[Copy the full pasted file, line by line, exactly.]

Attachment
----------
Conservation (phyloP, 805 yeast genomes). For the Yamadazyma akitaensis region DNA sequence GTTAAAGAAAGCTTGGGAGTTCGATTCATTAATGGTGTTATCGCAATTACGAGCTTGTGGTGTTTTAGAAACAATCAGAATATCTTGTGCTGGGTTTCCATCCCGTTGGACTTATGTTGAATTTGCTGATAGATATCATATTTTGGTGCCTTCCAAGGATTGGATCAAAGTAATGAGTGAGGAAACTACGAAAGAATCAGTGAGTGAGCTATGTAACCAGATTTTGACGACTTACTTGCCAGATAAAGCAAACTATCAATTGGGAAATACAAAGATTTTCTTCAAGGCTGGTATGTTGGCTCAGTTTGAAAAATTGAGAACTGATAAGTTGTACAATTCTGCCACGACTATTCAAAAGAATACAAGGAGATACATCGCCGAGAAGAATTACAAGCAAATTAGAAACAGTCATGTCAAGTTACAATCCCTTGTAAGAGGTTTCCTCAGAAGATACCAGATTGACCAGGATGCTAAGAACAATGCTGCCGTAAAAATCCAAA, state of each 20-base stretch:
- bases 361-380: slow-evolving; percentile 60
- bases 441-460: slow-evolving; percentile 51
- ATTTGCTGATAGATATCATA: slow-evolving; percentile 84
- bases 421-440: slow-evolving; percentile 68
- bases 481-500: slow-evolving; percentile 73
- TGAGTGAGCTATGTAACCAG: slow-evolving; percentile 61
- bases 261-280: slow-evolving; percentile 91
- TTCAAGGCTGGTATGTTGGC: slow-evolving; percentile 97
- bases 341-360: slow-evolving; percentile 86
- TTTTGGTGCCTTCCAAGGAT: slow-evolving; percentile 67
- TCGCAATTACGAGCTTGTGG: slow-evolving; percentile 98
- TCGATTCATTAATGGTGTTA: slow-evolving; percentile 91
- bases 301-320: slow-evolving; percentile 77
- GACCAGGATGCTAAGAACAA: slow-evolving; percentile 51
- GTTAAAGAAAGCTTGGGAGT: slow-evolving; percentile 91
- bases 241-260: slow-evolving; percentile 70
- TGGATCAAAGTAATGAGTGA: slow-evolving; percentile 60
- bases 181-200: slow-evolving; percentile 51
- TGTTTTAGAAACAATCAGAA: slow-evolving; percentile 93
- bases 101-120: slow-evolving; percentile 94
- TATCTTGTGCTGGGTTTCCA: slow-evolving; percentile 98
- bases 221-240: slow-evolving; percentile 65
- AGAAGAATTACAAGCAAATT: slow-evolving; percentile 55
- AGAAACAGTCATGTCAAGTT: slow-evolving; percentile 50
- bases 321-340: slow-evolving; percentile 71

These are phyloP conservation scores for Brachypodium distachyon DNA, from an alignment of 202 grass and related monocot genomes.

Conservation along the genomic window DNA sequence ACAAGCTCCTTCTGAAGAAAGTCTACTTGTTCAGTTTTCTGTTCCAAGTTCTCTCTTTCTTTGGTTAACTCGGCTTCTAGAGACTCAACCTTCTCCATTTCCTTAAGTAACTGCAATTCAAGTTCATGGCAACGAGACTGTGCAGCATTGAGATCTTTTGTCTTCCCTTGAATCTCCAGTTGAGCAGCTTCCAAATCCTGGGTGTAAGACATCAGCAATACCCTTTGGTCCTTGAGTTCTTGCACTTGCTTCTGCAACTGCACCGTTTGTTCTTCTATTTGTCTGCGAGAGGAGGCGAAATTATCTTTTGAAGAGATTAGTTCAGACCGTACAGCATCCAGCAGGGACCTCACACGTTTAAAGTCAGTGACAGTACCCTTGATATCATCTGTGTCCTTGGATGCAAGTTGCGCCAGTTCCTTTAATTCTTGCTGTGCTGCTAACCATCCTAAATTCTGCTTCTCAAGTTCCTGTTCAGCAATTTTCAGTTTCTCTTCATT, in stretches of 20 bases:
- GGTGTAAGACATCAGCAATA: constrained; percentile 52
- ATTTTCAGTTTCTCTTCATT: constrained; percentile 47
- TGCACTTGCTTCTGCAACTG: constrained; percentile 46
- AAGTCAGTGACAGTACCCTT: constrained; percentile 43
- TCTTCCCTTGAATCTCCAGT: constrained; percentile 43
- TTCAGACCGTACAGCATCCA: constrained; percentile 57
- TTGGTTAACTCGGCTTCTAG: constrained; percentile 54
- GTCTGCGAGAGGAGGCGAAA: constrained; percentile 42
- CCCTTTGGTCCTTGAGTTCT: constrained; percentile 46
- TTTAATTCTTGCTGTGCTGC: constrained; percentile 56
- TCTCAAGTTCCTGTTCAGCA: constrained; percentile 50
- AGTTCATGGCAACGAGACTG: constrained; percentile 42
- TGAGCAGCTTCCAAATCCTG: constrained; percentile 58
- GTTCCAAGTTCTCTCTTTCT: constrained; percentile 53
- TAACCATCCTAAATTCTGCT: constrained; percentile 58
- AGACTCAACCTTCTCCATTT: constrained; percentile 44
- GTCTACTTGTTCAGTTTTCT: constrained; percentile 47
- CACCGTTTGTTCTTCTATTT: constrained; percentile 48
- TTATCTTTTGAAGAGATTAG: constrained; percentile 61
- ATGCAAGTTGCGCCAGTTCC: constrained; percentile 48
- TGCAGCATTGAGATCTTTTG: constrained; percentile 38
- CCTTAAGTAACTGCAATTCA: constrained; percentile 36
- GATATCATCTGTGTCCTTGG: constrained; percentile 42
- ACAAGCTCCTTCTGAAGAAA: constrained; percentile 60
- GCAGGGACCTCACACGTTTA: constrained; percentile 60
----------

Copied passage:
Conservation (phyloP, 805 yeast genomes). For the Yamadazyma akitaensis region DNA sequence GTTAAAGAAAGCTTGGGAGTTCGATTCATTAATGGTGTTATCGCAATTACGAGCTTGTGGTGTTTTAGAAACAATCAGAATATCTTGTGCTGGGTTTCCATCCCGTTGGACTTATGTTGAATTTGCTGATAGATATCATATTTTGGTGCCTTCCAAGGATTGGATCAAAGTAATGAGTGAGGAAACTACGAAAGAATCAGTGAGTGAGCTATGTAACCAGATTTTGACGACTTACTTGCCAGATAAAGCAAACTATCAATTGGGAAATACAAAGATTTTCTTCAAGGCTGGTATGTTGGCTCAGTTTGAAAAATTGAGAACTGATAAGTTGTACAATTCTGCCACGACTATTCAAAAGAATACAAGGAGATACATCGCCGAGAAGAATTACAAGCAAATTAGAAACAGTCATGTCAAGTTACAATCCCTTGTAAGAGGTTTCCTCAGAAGATACCAGATTGACCAGGATGCTAAGAACAATGCTGCCGTAAAAATCCAAA, state of each 20-base stretch:
- bases 361-380: slow-evolving; percentile 60
- bases 441-460: slow-evolving; percentile 51
- ATTTGCTGATAGATATCATA: slow-evolving; percentile 84
- bases 421-440: slow-evolving; percentile 68
- bases 481-500: slow-evolving; percentile 73
- TGAGTGAGCTATGTAACCAG: slow-evolving; percentile 61
- bases 261-280: slow-evolving; percentile 91
- TTCAAGGCTGGTATGTTGGC: slow-evolving; percentile 97
- bases 341-360: slow-evolving; percentile 86
- TTTTGGTGCCTTCCAAGGAT: slow-evolving; percentile 67
- TCGCAATTACGAGCTTGTGG: slow-evolving; percentile 98
- TCGATTCATTAATGGTGTTA: slow-evolving; percentile 91
- bases 301-320: slow-evolving; percentile 77
- GACCAGGATGCTAAGAACAA: slow-evolving; percentile 51
- GTTAAAGAAAGCTTGGGAGT: slow-evolving; percentile 91
- bases 241-260: slow-evolving; percentile 70
- TGGATCAAAGTAATGAGTGA: slow-evolving; percentile 60
- bases 181-200: slow-evolving; percentile 51
- TGTTTTAGAAACAATCAGAA: slow-evolving; percentile 93
- bases 101-120: slow-evolving; percentile 94
- TATCTTGTGCTGGGTTTCCA: slow-evolving; percentile 98
- bases 221-240: slow-evolving; percentile 65
- AGAAGAATTACAAGCAAATT: slow-evolving; percentile 55
- AGAAACAGTCATGTCAAGTT: slow-evolving; percentile 50
- bases 321-340: slow-evolving; percentile 71

These are phyloP conservation scores for Brachypodium distachyon DNA, from an alignment of 202 grass and related monocot genomes.

Conservation along the genomic window DNA sequence ACAAGCTCCTTCTGAAGAAAGTCTACTTGTTCAGTTTTCTGTTCCAAGTTCTCTCTTTCTTTGGTTAACTCGGCTTCTAGAGACTCAACCTTCTCCATTTCCTTAAGTAACTGCAATTCAAGTTCATGGCAACGAGACTGTGCAGCATTGAGATCTTTTGTCTTCCCTTGAATCTCCAGTTGAGCAGCTTCCAAATCCTGGGTGTAAGACATCAGCAATACCCTTTGGTCCTTGAGTTCTTGCACTTGCTTCTGCAACTGCACCGTTTGTTCTTCTATTTGTCTGCGAGAGGAGGCGAAATTATCTTTTGAAGAGATTAGTTCAGACCGTACAGCATCCAGCAGGGACCTCACACGTTTAAAGTCAGTGACAGTACCCTTGATATCATCTGTGTCCTTGGATGCAAGTTGCGCCAGTTCCTTTAATTCTTGCTGTGCTGCTAACCATCCTAAATTCTGCTTCTCAAGTTCCTGTTCAGCAATTTTCAGTTTCTCTTCATT, in stretches of 20 bases:
- GGTGTAAGACATCAGCAATA: constrained; percentile 52
- ATTTTCAGTTTCTCTTCATT: constrained; percentile 47
- TGCACTTGCTTCTGCAACTG: constrained; percentile 46
- AAGTCAGTGACAGTACCCTT: constrained; percentile 43
- TCTTCCCTTGAATCTCCAGT: constrained; percentile 43
- TTCAGACCGTACAGCATCCA: constrained; percentile 57
- TTGGTTAACTCGGCTTCTAG: constrained; percentile 54
- GTCTGCGAGAGGAGGCGAAA: constrained; percentile 42
- CCCTTTGGTCCTTGAGTTCT: constrained; percentile 46
- TTTAATTCTTGCTGTGCTGC: constrained; percentile 56
- TCTCAAGTTCCTGTTCAGCA: constrained; percentile 50
- AGTTCATGGCAACGAGACTG: constrained; percentile 42
- TGAGCAGCTTCCAAATCCTG: constrained; percentile 58
- GTTCCAAGTTCTCTCTTTCT: constrained; percentile 53
- TAACCATCCTAAATTCTGCT: constrained; percentile 58
- AGACTCAACCTTCTCCATTT: constrained; percentile 44
- GTCTACTTGTTCAGTTTTCT: constrained; percentile 47
- CACCGTTTGTTCTTCTATTT: constrained; percentile 48
- TTATCTTTTGAAGAGATTAG: constrained; percentile 61
- ATGCAAGTTGCGCCAGTTCC: constrained; percentile 48
- TGCAGCATTGAGATCTTTTG: constrained; percentile 38
- CCTTAAGTAACTGCAATTCA: constrained; percentile 36
- GATATCATCTGTGTCCTTGG: constrained; percentile 42
- ACAAGCTCCTTCTGAAGAAA: constrained; percentile 60
- GCAGGGACCTCACACGTTTA: constrained; percentile 60